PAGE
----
You might be looking at your wrinkly Bulldog thinking, “agility training? Perhaps not…” But the truth is that any dog can take part in agility training, so long as they are healthy and the course and obstacles are appropriate for your dog’s size. Agility training is an active sport in which your dog follows your cues to move through an obstacle course of tunnels, poles, jumps, and more. It’s loads of fun, and great exercise too. To get started, find a local agility training group. To learn more, visit the AKC’s Agility Homepage.

Will you be signing up for any dog classes this fall? Leave a comment and let us know! And to have more money in your pocket to spend on classes, sign up for PetPlusPetPlus is a benefit program for pet owners that provides member-only access to medications at wholesale prices, plus discounts on food, supplies, vet visits, boarding, and more. Learn more at PetPlus.com.

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How to Clicker Train Your Dog

So what’s the point of clicker training? Don’t you get dependent on a device to get your pet to do anything?

Great questions!

Here is how to clicker train your dog.

The point of clicker training is to get your dog’s attention in a consistent fashion, which can make training go faster. You don’t become dependent on the device, because over time, your dog will recognize your commands, regardless of whether you’re using the clicker or not. Eventually, you can stop using the clicker altogether.

1. Choose your signal.

The first step is to choose the signal you will use to inform your pet that a command has been given and there’s a potential for treats to be earned.

You can buy an inexpensive clicker, or you can simply choose a different sound, like snapping your fingers, tapping your foot, or clicking your tongue.

See what works best at getting your dog’s attention.

The most important part of any training method is that you’re consistent, so see what works and stick to it in order to clicker train your dog successfully.

2. Choose a reward.

To start, it helps immensely to hold your dog’s attention if you use a mixture of treats and praise. Choose the most delicious treat in the world to your dog.

Then over time, as your dog begins to respond reliably to commands, you can phase out the treats and rely on praise alone.

3. Choose consistent commands.

There’s the word “consistent” again. To get any training to stick, you need to be steadfast in your methods. When it comes to commands, keep them to one or two words, such as “Sit,” “Stay,” “Heel,” and “Come.”

Make a list of commands to practice with your dog so you remember which commands you chose. Don’t make your dog think too hard about what you’re saying; it’s enough to learn how to obey!

4. Watch your dog’s attention level.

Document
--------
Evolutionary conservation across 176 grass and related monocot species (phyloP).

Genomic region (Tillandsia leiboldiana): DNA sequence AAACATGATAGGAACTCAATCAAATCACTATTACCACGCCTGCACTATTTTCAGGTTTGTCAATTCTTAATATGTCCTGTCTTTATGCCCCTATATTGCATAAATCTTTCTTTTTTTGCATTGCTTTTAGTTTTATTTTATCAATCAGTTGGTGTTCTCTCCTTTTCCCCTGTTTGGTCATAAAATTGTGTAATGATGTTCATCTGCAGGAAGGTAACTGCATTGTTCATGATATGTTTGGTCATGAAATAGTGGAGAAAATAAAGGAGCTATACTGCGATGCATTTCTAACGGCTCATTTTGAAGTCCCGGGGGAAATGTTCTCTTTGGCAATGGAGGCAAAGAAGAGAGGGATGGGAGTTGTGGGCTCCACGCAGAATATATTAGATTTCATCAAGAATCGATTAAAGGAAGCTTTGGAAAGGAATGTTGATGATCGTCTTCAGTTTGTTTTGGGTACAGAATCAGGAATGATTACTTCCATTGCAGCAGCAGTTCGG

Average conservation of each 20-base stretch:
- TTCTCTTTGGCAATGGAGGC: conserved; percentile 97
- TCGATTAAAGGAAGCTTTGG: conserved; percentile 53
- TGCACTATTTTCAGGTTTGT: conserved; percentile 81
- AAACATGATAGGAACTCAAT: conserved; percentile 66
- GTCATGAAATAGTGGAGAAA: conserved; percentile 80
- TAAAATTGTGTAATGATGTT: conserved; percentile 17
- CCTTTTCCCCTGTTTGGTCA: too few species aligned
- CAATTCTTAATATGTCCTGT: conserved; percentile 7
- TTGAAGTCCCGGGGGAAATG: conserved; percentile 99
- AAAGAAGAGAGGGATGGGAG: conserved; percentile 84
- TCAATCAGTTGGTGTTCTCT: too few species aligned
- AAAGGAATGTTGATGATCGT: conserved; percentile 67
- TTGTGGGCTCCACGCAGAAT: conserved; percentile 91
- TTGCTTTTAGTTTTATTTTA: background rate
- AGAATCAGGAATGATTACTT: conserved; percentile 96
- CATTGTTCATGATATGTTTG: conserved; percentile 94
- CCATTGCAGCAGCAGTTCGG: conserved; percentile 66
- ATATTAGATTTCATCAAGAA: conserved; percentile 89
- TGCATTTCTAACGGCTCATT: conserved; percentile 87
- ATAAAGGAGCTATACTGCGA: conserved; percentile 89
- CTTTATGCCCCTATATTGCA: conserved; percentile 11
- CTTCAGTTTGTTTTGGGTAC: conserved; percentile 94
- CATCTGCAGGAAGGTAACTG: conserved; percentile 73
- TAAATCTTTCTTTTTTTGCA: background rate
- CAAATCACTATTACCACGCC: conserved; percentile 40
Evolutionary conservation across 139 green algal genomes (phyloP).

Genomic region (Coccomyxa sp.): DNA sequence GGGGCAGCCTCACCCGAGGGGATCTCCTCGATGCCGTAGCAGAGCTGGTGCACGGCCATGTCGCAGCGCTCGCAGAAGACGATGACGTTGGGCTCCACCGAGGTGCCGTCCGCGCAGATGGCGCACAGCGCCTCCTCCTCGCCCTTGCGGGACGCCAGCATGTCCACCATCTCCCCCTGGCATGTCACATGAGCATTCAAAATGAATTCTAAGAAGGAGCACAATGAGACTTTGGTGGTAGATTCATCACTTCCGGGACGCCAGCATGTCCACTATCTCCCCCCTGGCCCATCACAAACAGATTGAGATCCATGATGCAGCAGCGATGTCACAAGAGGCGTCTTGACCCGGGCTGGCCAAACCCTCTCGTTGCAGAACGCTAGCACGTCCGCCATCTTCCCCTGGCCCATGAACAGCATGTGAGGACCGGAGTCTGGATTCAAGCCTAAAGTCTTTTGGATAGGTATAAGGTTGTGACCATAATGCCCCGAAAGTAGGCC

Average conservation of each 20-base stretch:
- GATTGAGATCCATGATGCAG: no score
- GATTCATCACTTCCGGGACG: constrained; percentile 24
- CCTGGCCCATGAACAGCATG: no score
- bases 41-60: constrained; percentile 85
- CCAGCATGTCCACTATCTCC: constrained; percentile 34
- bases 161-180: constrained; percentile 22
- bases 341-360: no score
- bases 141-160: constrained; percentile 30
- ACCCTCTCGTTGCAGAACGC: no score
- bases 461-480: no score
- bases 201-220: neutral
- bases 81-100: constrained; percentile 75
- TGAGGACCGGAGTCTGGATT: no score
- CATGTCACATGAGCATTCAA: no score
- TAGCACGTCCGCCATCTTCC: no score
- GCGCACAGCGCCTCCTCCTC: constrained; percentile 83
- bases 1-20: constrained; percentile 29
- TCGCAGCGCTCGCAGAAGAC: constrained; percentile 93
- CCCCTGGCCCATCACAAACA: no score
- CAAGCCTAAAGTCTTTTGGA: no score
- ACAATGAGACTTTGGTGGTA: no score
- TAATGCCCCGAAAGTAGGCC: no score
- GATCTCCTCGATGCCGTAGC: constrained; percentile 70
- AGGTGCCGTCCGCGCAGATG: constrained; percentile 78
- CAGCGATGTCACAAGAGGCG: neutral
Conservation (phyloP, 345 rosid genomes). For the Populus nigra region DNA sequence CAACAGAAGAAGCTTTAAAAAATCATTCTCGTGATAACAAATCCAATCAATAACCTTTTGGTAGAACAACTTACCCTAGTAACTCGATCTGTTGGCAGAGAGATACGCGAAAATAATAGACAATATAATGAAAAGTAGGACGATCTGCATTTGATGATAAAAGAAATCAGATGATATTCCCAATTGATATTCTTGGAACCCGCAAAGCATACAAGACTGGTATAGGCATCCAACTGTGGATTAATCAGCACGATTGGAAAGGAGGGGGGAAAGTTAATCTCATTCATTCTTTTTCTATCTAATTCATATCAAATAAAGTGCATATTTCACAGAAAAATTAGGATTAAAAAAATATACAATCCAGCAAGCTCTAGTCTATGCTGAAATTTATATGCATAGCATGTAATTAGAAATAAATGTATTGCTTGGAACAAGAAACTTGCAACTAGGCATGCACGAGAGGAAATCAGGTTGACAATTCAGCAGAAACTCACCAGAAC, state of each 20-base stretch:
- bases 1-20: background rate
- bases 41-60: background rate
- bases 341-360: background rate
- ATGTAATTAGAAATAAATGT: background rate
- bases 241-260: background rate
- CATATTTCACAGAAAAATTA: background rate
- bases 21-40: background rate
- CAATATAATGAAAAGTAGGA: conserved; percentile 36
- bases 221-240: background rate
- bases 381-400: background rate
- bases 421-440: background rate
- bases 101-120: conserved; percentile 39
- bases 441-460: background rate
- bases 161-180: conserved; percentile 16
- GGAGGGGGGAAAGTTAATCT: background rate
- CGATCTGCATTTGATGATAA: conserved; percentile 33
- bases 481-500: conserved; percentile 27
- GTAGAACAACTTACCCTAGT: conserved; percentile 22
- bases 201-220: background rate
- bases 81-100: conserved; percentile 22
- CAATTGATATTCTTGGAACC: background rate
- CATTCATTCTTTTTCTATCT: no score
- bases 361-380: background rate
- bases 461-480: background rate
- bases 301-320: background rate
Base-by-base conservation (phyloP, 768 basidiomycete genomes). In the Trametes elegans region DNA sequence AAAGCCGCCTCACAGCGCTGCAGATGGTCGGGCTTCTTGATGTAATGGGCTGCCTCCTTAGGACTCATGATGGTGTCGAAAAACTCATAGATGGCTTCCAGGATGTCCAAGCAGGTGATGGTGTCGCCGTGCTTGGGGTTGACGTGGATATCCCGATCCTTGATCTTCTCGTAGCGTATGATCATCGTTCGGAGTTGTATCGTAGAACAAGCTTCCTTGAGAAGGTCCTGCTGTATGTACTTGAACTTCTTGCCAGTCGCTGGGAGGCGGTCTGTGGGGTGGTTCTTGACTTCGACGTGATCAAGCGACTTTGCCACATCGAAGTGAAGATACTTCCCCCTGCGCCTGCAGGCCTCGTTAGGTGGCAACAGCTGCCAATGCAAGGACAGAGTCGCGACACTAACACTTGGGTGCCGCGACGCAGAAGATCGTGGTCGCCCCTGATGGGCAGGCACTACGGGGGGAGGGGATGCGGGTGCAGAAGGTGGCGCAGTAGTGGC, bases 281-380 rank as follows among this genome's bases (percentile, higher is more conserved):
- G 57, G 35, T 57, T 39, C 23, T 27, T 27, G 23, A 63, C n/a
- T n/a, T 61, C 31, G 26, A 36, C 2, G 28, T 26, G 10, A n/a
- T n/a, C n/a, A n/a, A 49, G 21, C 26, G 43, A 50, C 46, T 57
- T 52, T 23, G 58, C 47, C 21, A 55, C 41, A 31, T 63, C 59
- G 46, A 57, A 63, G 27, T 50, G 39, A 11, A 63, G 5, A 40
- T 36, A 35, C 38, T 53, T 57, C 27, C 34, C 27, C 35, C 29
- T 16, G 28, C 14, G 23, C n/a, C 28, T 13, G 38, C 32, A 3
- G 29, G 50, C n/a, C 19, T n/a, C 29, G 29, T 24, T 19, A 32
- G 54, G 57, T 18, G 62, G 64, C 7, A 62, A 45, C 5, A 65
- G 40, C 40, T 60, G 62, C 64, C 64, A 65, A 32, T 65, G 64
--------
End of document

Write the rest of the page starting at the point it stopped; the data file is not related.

Stick to regular meal times. You want to keep make sure your dog isn’t starving when it’s time to train, or their energy will be drained and they won’t be able to focus as well.

As training progresses and your dog earns treats, they will feel fuller and they won’t be as motivated to work for your rewards.

When going about clicker train your dog keep sessions focused and short so your dog doesn’t get stuffed, bored, and burned out on training.

Do you have any stories or tips to share about training your dog? Let us know in the comments, and consider signing up for PetPlus,a benefit program for pet owners that provides member-only access to medications at wholesale prices, plus discounts on food, supplies, vet visits, boarding, and more.

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Prep Your Pup for Baby’s Arrival

For moms- and dads-to-be, right alongside all of the other mounting to-dos of getting ready for baby, is making sure that your dog is prepared for the new family member. Here are four helpful tips for what you can do before your baby’s birth to make sure your pup knows how to behave around your fragile little one.

Give a rules refresher: Hopefully, your dog is already good at the basics — sit, stop, down, heel — and isn’t a jumper. Just in case, spend some time reviewing obedience skills, and making sure your dog knows how to behave properly.

RELATED STORY: Dog Behaviors

Introduce any new rules and routines: Once baby’s around, you might need some new guidelines for your dog. Perhaps it will become extra important for him not to bark at loud noises. Or maybe it’s just a matter of your dog getting accustomed to the idea that your schedule for meals and walks may shift. If there are any changes that you can predict will occur after baby’s arrival, do your best to get your dog adjusted early.

RELATED STORY: Try An Indoor Training Class With Your Dog

Set limits around baby items: Will you be allowing the dog in the baby’s room? Can the dog go on or near the baby’s crib? Don’t let it be a surprise for your dog about new areas of your home that might be off-limits, or any furniture that has a strict “no dogs allowed” policy. Start training the dog to avoid furniture and rooms that are off-limits, or set the guidelines for what kind of behavior is allowed around baby items early on so that your dog won’t be surprised with new rules and scolds when baby arrives.

Scale Back Your Time Together: You may be used to your dog as your constant companion, but once your baby arrives, you’ll likely have less time together. Make the transition less shocking for your pup by easing up on the amount of time you spend together gradually.

PetPlus members get savings on vet visits, medications, boarding and more. Check it out at PetPlus.com.